There are some things that we cannot do but that government can. We cannot regulate the airways, or make sure that our food and drugs are safe, or maintain our electrical grid, ports, and interstate roads. Only government can reduce the costs of healthcare and education, wire rural areas for broadband, and so on.

How can we square the anger and distrust of government with the need for government to address these existential issues? Clearly, by electing people we trust who can truly represent us, not poseurs who fire us up with conspiracy theories. The politicians who claim that our biggest problems are immigrants, election fraud, gender issues, or vaccination threats are using fear to stay in office. That is one reason that we are poor, because being generally conservative and protective of our way of life, we tend to get sidetracked by cultural versus quality-of-life issues. Guns, abortion, and illegal immigration all generate angst in our political discourse, but these are not issues that help us live better lives today, as would quality childcare, access to the internet, and affordable healthcare and education.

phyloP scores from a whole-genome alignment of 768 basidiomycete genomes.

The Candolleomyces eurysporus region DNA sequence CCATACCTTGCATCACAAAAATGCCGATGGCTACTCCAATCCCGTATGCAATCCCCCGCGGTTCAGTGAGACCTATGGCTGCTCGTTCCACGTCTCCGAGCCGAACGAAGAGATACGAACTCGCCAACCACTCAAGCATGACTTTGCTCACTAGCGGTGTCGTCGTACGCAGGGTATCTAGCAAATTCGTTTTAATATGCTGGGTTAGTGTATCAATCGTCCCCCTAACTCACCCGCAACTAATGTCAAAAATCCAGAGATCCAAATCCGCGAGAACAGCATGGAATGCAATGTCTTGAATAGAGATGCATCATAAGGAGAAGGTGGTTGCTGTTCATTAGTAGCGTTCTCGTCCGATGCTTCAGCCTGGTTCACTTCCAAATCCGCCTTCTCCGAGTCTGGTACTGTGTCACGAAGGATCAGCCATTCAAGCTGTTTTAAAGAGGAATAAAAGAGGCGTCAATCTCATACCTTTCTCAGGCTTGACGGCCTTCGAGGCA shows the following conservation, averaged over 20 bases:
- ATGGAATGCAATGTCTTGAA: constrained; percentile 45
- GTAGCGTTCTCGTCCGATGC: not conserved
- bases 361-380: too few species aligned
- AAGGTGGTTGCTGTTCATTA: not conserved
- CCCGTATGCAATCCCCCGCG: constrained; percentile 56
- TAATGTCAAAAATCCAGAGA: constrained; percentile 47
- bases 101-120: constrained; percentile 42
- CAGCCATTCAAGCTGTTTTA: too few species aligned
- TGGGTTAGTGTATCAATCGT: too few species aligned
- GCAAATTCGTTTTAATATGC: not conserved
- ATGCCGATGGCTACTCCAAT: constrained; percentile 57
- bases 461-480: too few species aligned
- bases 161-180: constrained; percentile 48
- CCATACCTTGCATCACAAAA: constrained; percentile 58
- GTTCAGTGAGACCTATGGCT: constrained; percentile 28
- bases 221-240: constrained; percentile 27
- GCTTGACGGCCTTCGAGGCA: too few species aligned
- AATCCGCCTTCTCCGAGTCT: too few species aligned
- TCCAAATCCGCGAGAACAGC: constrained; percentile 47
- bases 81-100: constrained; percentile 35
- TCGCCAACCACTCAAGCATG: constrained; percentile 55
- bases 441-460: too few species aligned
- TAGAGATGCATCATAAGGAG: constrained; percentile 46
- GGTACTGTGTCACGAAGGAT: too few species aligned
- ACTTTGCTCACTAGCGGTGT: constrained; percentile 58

We must address our inadequate incomes by electing and supporting representatives who want to address these real issues rather than swallowing and regurgitating the latest conspiracy theory. Trusted representatives who want the wealth gap closed, not just by taxing the rich but also by creating more wealth-building opportunities for our poorer citizens. Politicians who focus on real needs rather than on invented threats.

If the government can take the burden of health and childcare off our backs, provide the infrastructure to live rurally (especially broadband), and underwrite higher education, then we can work our way out of the poor-get-poorer cycle. We are strong, hard-working, and clever people who, given a chance, will on our own start to close the income gap.

Lee Keet lives in Saranac Lake.